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UoA spent £300,000 on 2023 Summer Graduation

Cost of graduation has increased by 70% since 2019

By Josh Pizzuto-Pomaco

UoA Principal George Boyne presides over one of the week's graduation ceremonies.

Photo Credit: University of Aberdeen

The University of Aberdeen spent nearly 300,000 pounds on Summer Graduation ceremonies, a Gaudie investigation has revealed.

A Freedom of Information (FOI) request submitted by The Gaudie revealed that the University had spent at least £296,640 on this summer’s events- an increase of 70% since 2019.

However, the figures were lower than last year, when the University spent nearly half a million pounds on the ceremonies and an accompanying reception for COVID-era graduates and their families.

In 2022, the University paid SMG Europe Holdings, the owners of P & J Live, £410,000 for the use of the events complex.

Approximately 16,000 students and guests attended the ceremonies in 2022.

This summer, the University paid out £288,638 to SMG Europe, a fee which included the use of event space, security costs, and reception catering.

An additional £8,000 was spent on decorations and transportation costs.

By contrast, at the last graduation ceremonies prior to COVID in 2019, the University spent just £174,293.

Held in marquees on King’s Pitches, those graduations saw the University pay £59,380 for the rental of the tents, with an additional £100,000 spent on broadcasting services and event management.

In all, the University spent £122,000 more this summer than in 2019, an increase of over 70%.

With an estimated 8,000 tickets given out, the University spent an average of £37 pounds per attendee (exact numbers couldn't be confirmed by the University, as some extra tickets were given out on the day)

In 2019, when approximately 10,000 people attended, the University spent an average of £17 per attendee.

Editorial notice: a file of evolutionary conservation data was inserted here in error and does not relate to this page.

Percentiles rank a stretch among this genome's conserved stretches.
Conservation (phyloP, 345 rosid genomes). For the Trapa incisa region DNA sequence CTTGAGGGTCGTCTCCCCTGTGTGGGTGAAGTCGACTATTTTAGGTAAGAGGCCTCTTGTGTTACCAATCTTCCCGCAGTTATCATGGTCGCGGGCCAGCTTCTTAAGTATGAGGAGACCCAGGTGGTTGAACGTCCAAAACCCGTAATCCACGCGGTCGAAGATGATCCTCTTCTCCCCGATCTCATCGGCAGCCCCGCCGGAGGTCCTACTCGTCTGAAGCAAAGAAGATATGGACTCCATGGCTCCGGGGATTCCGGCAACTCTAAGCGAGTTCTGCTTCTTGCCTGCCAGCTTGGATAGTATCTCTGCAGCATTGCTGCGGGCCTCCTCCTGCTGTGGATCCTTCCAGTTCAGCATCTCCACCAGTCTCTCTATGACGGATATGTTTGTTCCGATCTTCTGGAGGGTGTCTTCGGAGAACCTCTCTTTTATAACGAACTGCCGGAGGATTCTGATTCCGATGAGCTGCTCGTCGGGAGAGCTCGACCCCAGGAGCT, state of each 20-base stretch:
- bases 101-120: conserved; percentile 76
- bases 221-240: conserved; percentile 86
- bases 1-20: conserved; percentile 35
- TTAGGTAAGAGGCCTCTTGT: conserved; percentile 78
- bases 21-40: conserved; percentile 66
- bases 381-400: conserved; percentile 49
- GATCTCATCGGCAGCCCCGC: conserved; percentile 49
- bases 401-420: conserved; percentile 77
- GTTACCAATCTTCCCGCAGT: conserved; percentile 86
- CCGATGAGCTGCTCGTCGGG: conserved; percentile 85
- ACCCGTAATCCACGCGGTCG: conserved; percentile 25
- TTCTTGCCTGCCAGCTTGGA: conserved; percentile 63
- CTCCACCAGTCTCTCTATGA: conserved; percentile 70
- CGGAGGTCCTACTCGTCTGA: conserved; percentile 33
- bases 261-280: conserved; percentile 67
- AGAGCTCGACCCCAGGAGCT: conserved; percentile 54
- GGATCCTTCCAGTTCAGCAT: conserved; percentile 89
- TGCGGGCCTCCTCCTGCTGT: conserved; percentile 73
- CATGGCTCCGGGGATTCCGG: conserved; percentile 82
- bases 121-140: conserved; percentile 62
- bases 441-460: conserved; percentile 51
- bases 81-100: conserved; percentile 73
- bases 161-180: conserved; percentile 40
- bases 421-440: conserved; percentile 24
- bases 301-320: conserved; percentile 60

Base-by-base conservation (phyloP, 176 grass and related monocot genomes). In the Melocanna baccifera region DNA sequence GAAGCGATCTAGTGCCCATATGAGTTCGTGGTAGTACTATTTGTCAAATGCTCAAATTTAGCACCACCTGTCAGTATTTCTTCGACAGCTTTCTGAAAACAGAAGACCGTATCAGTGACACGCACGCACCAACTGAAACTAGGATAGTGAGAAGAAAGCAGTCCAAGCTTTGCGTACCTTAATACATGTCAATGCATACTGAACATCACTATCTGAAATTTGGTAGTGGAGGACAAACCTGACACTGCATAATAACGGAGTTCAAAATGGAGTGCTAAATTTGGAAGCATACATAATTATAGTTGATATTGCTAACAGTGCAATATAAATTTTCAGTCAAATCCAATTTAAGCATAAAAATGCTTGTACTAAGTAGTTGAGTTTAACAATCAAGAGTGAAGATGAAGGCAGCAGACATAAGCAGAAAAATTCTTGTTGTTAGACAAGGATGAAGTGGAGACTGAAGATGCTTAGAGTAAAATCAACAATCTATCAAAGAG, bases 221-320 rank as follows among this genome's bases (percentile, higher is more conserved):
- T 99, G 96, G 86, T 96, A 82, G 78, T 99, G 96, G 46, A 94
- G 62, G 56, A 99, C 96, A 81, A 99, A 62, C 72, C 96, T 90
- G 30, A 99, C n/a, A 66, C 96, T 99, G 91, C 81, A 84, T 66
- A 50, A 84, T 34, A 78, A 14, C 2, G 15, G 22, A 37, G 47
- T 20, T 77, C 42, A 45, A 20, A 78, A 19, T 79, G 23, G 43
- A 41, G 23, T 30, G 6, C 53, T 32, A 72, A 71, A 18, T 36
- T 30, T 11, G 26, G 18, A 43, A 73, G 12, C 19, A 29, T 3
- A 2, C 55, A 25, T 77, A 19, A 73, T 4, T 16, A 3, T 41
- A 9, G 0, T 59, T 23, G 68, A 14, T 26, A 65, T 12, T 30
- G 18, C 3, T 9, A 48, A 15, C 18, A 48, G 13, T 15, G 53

Some staff and students have questioned if the graduations should continue to be held at P & J Live, pointing to increased costs amid the University's financial deficit, which recently led to a recruitment freeze.

A spokesperson for Aberdeen UCU called on the University to engage in a 'reset of priorities.'

He commented: 'AUCU is disappointed, but not surprised, that so much money was spent hiring a venue so far from campus when we have beautiful and iconic venues of our own which lie empty. We call for a reset of priorities. Instead of planning campaigns of pain, it would be so much better if the University invested resources in people.'

'For example, this sum would pay for an over-the-summer extension of part-time contracts for student teaching assistants giving them a sense of security. Instead, in the very same week, staff have to absorb a 20% increase in car parking fees when their salaries are increased by 5%.'

However, University managers have lauded feedback from the ceremonies as ‘extremely positive.’

Duncan Stuart, the University’s Assistant Director and Head of Experience for Engagement and Wellbeing told The Gaudie:

‘Graduation is a fantastic celebration of the hard work and success of our students as they mark the end of their time with us and prepare to embark on their future careers. We are hugely conscious of the importance of the experience to our graduates and their families and are pleased to have had extremely positive feedback from the vast majority of those who attended this summer’s event.’


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